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'American Idol' preview: New and improved
"American Idol" returns Wednesday night as a chastened, eager-to-please, and somewhat diminished superstar who just ... wants you to love it again.
But will you love it again? That's what we get into in tomorrow's paper -- a look at "Idol's" 13 season opener. A real rarity has occurred: Fox actually distributed review copies of the season opener. Again, that's quite the sea-change, reflective of a new open door policy.
Here's what we found out ... in Q-and-A format for easier reader consumption.
The most important season -- the 13th -- in "American Idol" history begins tonight.
Which is what we say every year, but this time we really mean it: Ratings are down (way down, to an average 13 million viewers last season) . . . buzz is MIA . . . judges have been evicted...producers too...
In an unprecedented move, Fox sent out Wednesday night's premiere for review. Will "13" be "Idol's" lucky number?
To the questions! And my quick assessment on how the changes work so far.
What's new judge Harry Connick Jr. like? I begin with Harry because the judge panel is the most obvious departure. Gone is Randy Jackson -- get used to it -- and back is Jennifer Lopez (and holdover, Keith Urban). Then, there's the new guy. As judge, Connick is both the heavy and the cut-up; harder to please, he issues more "no's" than the other two combined ("Hatchet Harry," JLo ruefully calls him at one point) but his criticisms also tend to be accurate. He's a practical joker -- promising to pick up and cradle one contestant during the Austin rounds, for example, and does. A father, he even occasionally offers paternal advice -- objecting, for example, to line in a Grace Potter song, saying it was not age appropriate for the contestant (who's 15).
And by the way, Randy will be back on the show a bit later, in a new element called "Boot Camp," where he preps post-Hollywood Round contestants.
Bottom line: Connick Jr.'s a good addition, without question. The judges even seem to like each other, which effectively zeros out last season's major distraction -- the judge's did not. Credit him for some of this improvement.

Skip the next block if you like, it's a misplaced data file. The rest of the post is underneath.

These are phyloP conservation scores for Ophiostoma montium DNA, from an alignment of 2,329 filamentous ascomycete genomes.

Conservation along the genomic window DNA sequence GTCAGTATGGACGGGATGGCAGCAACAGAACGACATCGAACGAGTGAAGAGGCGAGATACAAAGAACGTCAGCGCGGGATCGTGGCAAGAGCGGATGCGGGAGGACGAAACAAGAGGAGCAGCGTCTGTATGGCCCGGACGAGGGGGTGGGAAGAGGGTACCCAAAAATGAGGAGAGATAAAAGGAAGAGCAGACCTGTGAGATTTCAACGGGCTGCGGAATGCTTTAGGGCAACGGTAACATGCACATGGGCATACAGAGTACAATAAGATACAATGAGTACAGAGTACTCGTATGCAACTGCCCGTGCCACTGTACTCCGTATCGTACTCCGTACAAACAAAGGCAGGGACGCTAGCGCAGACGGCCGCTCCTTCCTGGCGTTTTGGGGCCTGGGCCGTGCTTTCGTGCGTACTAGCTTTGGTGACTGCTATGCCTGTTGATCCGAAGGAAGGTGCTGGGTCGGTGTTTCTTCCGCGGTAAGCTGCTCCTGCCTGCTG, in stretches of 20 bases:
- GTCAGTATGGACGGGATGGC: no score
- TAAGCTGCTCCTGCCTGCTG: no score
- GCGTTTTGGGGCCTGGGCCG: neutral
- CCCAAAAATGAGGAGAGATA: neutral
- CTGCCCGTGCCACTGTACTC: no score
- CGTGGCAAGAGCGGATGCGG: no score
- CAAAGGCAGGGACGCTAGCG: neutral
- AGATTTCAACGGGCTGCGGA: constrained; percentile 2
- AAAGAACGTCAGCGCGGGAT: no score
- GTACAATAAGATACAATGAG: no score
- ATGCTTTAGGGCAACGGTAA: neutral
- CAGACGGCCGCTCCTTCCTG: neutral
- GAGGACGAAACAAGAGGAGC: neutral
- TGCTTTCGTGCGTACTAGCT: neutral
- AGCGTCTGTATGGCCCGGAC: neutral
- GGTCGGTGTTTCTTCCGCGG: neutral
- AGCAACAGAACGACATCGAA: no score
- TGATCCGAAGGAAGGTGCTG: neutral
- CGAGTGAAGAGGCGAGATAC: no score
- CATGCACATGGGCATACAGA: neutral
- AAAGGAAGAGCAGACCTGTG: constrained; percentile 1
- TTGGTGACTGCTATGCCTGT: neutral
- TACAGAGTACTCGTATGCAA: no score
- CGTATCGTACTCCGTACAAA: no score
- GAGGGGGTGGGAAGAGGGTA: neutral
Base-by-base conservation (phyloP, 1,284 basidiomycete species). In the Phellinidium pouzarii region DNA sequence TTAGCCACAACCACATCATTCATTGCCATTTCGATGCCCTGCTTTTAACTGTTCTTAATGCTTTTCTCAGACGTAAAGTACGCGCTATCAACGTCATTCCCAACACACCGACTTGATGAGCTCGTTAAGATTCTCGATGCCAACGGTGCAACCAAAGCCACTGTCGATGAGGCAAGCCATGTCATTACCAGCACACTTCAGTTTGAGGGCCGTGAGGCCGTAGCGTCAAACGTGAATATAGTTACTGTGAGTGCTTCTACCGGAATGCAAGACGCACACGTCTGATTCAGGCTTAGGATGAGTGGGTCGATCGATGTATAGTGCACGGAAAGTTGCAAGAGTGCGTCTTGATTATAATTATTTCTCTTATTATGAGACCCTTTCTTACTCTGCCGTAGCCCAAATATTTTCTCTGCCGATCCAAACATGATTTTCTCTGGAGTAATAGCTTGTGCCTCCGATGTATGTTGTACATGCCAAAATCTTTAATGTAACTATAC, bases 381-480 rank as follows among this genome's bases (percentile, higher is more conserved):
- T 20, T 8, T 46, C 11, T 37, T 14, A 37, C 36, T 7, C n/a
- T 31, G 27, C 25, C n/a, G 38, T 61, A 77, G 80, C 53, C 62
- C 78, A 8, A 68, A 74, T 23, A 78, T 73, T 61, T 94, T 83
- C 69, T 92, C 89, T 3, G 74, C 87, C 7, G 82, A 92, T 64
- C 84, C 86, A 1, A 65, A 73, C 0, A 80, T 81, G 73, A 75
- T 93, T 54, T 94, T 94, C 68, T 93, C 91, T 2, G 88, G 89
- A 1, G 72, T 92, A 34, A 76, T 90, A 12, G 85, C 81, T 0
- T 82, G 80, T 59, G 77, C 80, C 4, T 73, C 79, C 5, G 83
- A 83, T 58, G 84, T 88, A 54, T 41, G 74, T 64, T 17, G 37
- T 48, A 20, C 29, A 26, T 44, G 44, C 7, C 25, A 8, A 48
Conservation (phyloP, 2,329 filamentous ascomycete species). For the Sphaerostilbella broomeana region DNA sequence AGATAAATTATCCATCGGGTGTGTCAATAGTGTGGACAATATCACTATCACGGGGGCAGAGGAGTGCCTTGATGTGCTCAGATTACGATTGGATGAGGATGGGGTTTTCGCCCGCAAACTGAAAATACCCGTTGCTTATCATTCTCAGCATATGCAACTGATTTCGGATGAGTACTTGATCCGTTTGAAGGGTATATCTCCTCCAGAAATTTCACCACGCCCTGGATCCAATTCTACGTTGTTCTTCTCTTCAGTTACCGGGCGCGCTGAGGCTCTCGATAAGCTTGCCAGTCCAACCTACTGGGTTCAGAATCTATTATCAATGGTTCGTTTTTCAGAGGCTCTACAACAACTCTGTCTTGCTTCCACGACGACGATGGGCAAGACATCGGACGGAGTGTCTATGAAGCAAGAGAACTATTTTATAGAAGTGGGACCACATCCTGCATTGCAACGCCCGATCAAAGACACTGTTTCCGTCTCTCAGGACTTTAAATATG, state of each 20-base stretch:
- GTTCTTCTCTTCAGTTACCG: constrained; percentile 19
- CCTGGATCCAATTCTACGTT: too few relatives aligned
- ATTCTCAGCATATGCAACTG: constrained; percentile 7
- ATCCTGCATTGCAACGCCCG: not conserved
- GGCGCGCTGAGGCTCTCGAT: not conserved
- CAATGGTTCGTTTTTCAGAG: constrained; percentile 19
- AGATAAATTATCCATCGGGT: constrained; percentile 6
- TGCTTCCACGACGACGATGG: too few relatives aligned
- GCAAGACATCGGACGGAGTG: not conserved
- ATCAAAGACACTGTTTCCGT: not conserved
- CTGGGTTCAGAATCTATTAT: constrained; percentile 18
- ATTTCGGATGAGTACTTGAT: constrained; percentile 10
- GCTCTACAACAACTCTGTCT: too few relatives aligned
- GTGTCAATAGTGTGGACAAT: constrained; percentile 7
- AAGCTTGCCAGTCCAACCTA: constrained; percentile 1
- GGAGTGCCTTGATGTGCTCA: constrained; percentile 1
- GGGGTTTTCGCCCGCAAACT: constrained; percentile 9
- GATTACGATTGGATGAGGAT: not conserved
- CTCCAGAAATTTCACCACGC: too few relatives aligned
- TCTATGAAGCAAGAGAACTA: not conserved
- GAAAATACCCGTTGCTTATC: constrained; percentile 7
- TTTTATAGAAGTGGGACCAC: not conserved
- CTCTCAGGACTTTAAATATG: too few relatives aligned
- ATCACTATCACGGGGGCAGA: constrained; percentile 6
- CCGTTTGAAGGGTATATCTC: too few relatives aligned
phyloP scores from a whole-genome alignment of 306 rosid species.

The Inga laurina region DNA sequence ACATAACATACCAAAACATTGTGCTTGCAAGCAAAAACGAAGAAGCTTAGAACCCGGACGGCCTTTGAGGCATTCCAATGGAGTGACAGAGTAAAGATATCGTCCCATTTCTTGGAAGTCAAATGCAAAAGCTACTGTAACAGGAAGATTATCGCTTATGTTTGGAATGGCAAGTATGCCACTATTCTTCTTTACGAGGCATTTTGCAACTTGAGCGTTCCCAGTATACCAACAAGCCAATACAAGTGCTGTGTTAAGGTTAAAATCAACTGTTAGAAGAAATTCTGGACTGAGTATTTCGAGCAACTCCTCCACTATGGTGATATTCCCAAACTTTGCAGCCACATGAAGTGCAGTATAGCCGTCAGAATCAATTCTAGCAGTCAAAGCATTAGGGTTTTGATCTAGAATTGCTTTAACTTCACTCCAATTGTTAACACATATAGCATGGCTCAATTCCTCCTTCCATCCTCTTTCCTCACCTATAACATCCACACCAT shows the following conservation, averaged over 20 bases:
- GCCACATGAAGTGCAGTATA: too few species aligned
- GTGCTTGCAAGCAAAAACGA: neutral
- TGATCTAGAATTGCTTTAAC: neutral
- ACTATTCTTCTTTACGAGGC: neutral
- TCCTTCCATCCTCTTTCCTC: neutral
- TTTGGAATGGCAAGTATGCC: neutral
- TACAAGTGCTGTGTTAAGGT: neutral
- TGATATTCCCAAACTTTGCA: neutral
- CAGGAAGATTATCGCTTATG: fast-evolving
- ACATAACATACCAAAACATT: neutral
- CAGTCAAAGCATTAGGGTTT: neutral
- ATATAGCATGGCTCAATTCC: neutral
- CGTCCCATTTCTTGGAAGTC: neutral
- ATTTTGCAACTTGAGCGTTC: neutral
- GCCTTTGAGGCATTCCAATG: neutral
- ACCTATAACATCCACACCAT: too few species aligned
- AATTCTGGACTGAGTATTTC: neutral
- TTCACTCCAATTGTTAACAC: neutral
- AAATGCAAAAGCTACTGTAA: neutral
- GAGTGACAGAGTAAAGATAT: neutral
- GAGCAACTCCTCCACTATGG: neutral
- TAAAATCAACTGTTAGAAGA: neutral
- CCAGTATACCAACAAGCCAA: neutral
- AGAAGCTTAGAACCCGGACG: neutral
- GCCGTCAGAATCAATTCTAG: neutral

What about the contestants? In a way, this change is most profound. Wednesday night, "Idol" issues 45 Hollywood round tickets during the Austin and Boston auditions, and you -- the viewer -- will see the vast majority of the contestants who receive them. In addition, they're allowed instruments (guitar, for the most part) in their auditions which smooths both the nerves and (even) occasionally improves pitch and tone.
Bottom line: Massive improvement. Emphasis is now more squarely on the contestants, and you will (in fact) hear a number of decent voices tonight.
What about the "bad" singers -- that "Idol" early season staple in which the horrible were trotted before the judges to be dismembered, for the amusement of the masses? Gone! There's only one or two tonight, and even they are borderline calls. Virtually every contestant seen deserves to be seen.
Bottom line: This is by far the most welcome enhancement of the new season. In fact, I've been preaching this for years: The jokey early rounds are not only needlessly cruel (seriously -- some of these "contestants" in years past have had mental problems and "Idol" knew it) but also detract from the good contestants. Watch [Wednesday] and you'll realize that all those hundreds of bad auditions over the last decade took away airtime that could have gone to the good. What a waste.
Anything else? A couple of little elements -- or more like gimmicks. There's something called "The Chamber" -- a sort of decompression room contestants wait in until summoned to sing.
Bottom line: Adds next to nothing.
My final assessment? Based on admittedly one episode, “Idol” is a much improved show. But the world has changed. The way people consume music has especially changed, and by "people," I do mean the 15-to-20 year olds who have abandoned "Idol" and whom Fox so desperately wants to invite back. Wednesday night's adjustments make "Idol" a more palatable viewing experience, but who knows whether young viewers will accept the invitation. At least these changes won't turn them away.